From J. Norman Lockyer (1836-1920)

In the area more south of Aswan, the crocodiles were sacred animals, even being mummified.


  1. Anonymous3:35 PM

    you are number one

  2. Dear Haber

    I deeply thank you for that comment, You are a number one too, as everyone is :)
    Have such a lovely Sunday.

  3. Congrats, Karima! Your blog has just been given a Lemonade Award for great attitude. Check it out on
    The Radical Virgo. I love visiting your site.

  4. Dear Joyce Mason,I deeply thank you, and I am deeply honoured by the Lemonade Award by the Radical Virgo at
    I am even more deeply touched by your words, Thank you dear Joyce.
    I wanted to post a reply upon your blog, but I could not.Sincerely,
    Karima L.

  5. Dear
    website development,

    Thank you so much! :)

    Karima - WB

  6. Anonymous4:33 AM

    i cant find shit for my homework......fuck

  7. Amazing so nice posting, I like it.

  8. very good posting,i liked it.
    thank you for this post.

  9. Looks so good in the website. It's really helpful. Thanks for your posting.

  10. Dear Nick Matyas,

    Thank you so much! Helpful is all I want to be :)

  11. Hi there,

    Thanks for the information on your website. Do you know where I may find the complete list of egyptian decan-fixed star associations (preferably on the web)? you may contact me at:


  12. Dear Thereisonlywe,

    And I thank you for your comment and interest :) yes I know where you can get a complete list of the 36 decans :) If you want it on the web, then I will make a post on my ancient egypt blog - I can email you the book ISBN and title, if you like?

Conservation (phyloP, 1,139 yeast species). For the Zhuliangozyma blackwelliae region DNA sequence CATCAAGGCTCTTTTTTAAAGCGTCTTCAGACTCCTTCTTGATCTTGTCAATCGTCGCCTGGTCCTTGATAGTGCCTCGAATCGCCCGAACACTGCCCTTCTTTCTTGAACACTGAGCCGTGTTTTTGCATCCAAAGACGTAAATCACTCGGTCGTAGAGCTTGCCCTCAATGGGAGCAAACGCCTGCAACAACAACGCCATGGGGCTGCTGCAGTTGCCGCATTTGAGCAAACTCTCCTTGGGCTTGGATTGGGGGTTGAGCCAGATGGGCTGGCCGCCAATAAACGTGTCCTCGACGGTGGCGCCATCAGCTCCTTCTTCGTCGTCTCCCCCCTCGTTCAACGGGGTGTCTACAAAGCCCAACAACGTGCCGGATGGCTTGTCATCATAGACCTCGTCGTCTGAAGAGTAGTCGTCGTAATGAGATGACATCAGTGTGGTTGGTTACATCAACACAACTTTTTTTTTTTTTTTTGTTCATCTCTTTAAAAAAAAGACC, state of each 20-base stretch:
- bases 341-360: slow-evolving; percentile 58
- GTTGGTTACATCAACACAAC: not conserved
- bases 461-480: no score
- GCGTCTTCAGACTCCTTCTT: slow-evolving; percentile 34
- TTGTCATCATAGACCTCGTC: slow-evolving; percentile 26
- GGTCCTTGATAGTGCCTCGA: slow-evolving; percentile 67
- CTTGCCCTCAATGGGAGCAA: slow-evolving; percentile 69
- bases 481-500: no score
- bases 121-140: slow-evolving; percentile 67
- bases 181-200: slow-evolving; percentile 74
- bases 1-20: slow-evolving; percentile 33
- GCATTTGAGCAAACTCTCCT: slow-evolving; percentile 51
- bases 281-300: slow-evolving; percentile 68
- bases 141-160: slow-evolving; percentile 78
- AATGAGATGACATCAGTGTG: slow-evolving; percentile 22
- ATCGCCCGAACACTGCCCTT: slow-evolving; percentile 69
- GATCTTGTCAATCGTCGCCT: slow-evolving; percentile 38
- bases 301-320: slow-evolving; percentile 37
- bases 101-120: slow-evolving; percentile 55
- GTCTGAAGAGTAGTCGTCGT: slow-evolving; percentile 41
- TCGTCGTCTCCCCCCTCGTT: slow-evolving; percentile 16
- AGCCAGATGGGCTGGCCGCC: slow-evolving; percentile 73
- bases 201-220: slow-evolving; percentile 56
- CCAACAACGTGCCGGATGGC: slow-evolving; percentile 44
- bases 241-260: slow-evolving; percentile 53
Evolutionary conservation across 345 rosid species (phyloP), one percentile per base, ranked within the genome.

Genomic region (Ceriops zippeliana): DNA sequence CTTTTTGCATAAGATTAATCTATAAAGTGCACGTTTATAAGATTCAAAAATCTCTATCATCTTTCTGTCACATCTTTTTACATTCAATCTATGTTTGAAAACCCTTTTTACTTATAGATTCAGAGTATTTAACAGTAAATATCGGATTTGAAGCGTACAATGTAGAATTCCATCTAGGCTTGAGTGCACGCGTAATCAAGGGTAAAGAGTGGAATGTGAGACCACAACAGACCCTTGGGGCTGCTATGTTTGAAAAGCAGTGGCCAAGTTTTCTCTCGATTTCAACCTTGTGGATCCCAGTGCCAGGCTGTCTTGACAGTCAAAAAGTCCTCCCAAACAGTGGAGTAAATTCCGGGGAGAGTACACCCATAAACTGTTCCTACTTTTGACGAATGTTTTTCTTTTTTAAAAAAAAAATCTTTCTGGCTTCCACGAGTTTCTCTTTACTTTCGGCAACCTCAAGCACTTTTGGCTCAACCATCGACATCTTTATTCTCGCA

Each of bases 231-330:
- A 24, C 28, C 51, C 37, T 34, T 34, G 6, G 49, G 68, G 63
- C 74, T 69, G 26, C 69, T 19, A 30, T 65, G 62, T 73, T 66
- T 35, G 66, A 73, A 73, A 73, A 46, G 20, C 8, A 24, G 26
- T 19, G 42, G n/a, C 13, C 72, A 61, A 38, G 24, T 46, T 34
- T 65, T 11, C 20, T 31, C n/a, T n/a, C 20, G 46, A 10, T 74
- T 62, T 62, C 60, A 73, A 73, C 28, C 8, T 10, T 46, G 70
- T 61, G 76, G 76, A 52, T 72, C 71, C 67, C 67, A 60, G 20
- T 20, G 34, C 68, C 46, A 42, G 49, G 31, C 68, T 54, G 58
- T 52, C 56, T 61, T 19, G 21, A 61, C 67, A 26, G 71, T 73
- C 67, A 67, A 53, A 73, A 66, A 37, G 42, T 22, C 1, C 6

May you have such a wonderful week,

  13. Anonymous2:35 AM

    i like the information but it only shows few constellations.Do you know i can find more?

  14. Dear Anonymous,

    Happy to hear, that you liked the info.
    You are right, there is only a couple of constellations shown here, or rather only 5 - 6 constellations.
    You can find something about it, in the books that I write, and the ones that I am working on at this moment. The information about constellations is scattered around, in many different countries. One papyrus containing information about the constellations, can be found here in Denmark. Actual books written about these subjects, are much harder to find. To get closer to the stars, I would recommend that you read the work of E.A. Wallis Budge, this is a good beginning point.
    I hope this was helpful.
    May you have a lovely evening,

  15. Anonymous4:42 AM



Ancient Astronomy

The Temple of a Million Years,
a Deep Journey into the halls at Abydos

The Temple of a million years - Abydos Temple
Simply Click to read more at Amazon

Revealing Ancient Egyptian Astronomy
Secrets of Anubis

Revealing Ancient Egyptian Astronomy, Secrets of Anubis Kindle Edition

Constellation of the Big Dipper in Ancient Egypt

Revealing Ancient Egyptian Astronomy, Secrets of Anubis Kindle Edition

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Some thousands of years ago, our ancestors also wrote about the stars, but they used a different form to express their thoughts and ideas. There was no division in romantic tales and poetic knowledge, it was all mixed into a artistically image of pure symbolism.